It is permissible for Muslims to be a citizen of a non-Muslim country. As long as their Islamic identity is not threatened and that they can raise their children as Muslims but they have to abide by the law of the land.

Citizenship in non-Muslim Countries

Similar Questions

  • Holding citizenship of a non-Muslim country;

  • Residence outside the land of Islam;

  • To be naturalized in a non-Muslim country.

The Issue

Citizenship is defined as a mutual relationship between the members of a human community living on the same land with the framework of a constitution, regulations and laws which determine the rights and duties of such individuals. How can a Muslim be a citizen of a non-Muslim country, or permanently reside there, and reconcile the requirements of citizenship with the essential principles of Islam?


There is no harm in being a citizen of a non-Muslim country, whether one is an original citizen or naturalized. Muslims are duty-bound to honour the conditions of residence and citizenship in the countries where they live as Muslim minorities, provided that these do not threaten their Islamic identity.

Among the most important duties of Muslims is to believe that the life and honour of non-Muslims have sanctity, to abide by the law of the land and to remain committed to moral values such as justice and cooperation in good causes. They must also do their best to raise their children as Muslims and establish schools and educational centres for the purpose.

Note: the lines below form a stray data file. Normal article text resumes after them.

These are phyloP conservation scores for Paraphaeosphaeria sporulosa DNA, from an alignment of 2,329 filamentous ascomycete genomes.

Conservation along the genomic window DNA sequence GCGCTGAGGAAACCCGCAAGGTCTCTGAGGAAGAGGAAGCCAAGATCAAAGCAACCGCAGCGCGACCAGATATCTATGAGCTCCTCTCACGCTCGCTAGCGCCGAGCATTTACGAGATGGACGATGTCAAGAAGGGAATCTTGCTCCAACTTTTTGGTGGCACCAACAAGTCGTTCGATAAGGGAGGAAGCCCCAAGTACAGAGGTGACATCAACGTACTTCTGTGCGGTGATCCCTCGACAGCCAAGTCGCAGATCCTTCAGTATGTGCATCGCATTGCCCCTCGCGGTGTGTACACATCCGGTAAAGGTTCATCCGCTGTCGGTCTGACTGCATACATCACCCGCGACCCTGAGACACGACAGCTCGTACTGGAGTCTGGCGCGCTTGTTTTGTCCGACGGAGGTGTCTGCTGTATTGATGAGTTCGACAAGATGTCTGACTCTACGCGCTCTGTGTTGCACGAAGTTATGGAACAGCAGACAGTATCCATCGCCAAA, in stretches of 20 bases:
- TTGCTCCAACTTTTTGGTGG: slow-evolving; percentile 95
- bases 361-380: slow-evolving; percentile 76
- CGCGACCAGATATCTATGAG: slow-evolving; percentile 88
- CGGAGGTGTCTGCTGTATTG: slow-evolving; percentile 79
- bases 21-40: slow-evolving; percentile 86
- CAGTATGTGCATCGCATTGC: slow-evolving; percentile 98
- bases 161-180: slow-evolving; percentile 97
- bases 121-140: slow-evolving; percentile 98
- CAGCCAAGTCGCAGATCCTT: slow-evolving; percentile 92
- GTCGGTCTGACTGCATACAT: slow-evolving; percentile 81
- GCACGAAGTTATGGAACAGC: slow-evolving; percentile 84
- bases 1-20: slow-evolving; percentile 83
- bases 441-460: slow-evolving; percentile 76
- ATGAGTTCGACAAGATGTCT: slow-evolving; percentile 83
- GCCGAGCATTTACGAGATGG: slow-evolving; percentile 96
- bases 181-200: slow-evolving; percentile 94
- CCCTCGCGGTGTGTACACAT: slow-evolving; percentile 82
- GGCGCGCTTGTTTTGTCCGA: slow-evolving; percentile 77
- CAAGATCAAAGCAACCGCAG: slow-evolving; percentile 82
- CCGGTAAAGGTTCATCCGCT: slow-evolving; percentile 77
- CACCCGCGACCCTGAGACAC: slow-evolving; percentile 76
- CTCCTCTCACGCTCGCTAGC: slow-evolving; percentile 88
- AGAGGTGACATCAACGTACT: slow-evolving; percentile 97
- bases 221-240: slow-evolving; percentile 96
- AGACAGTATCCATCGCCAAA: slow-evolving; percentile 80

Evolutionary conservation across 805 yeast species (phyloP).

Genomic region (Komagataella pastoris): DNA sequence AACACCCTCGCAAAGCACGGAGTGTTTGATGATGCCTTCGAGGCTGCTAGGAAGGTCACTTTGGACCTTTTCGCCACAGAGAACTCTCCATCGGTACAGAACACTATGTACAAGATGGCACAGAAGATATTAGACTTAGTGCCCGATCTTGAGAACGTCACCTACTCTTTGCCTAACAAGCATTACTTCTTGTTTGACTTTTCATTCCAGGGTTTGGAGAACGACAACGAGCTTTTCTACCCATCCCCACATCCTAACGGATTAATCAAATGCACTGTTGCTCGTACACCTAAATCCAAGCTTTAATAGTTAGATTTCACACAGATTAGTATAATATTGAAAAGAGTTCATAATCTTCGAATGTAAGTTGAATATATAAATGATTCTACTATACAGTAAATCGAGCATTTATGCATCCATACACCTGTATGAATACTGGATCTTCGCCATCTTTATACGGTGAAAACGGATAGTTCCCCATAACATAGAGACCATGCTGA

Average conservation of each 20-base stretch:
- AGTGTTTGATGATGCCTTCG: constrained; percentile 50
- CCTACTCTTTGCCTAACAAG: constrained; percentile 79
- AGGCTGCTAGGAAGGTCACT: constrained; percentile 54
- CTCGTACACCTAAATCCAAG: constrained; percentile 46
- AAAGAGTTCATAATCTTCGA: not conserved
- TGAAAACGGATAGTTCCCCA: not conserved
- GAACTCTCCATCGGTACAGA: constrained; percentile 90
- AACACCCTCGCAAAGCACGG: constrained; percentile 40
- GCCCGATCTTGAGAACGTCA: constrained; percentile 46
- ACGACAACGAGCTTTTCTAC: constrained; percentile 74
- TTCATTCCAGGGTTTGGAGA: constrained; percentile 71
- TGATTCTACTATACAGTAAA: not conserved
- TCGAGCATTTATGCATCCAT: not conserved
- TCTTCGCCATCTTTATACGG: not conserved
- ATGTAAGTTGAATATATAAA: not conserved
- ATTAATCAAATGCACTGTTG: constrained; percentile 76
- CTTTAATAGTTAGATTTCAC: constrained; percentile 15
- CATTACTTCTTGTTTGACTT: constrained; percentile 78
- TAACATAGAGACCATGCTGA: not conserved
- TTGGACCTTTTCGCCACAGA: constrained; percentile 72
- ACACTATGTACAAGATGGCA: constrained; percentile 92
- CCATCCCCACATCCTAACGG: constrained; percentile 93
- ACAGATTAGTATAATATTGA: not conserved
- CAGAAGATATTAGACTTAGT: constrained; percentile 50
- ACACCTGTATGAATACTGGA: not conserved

It is perfectly appropriate for Muslims to contribute to social, political and economic activities that do not contravene basic Islamic principles. This applies more strongly if citizenship requires such participation.

Decisions 1-17 and 4-16 of the European Council for Fatwa and Research and Decision 155 (4-17) of the International Fiqh Academy endorse this ruling.


The fact is that most of the laws and regulations in non-Muslim countries ensure rights of citizenship and residence. These include the freedom of belief and practising one’s religion. As such there is no reason to prevent belonging to such countries so long as they guarantee freedom of belief.

God says:

‘Believers, be true to your contracts. Lawful to you is the [flesh of the] beasts of cattle, other than that which is announced to you herein. But you are not allowed to hunt while you are in the state of consecration. God decrees what He will.’

(5: 1)

He also says:

‘Be true to all your promises, for you will be called to account for all that you promise.’

(17: 34)

Citizenship imposes conditions and commitments which must be honoured as the general meaning of both these verses make clear.

Citizenship does not contravene the Islamic principle of loyalty. The fact that a Muslim lives in a non-Muslim country does not impose on him any contravention of the teachings of his faith.

Naturalization will be discussed under a separate heading.


  • Decisions of the European Council for Fatwa and Research.

  • Decisions of the International Fiqh Academy.

  • Abdullah Bin Bayyah, Sina'at al-Fatwa wa Fiqh al-Aqaliyyat.

  • Sulaiman Muhammad Topoliyak, Al-Ahkam al-Siyasiyyah lil Aqaliyyat al-Muslimah fi al-Fiqh al-Islami.

  • Khalid Abd al-Qadir, Fiqh al-Aqaliyyat al-Muslimah.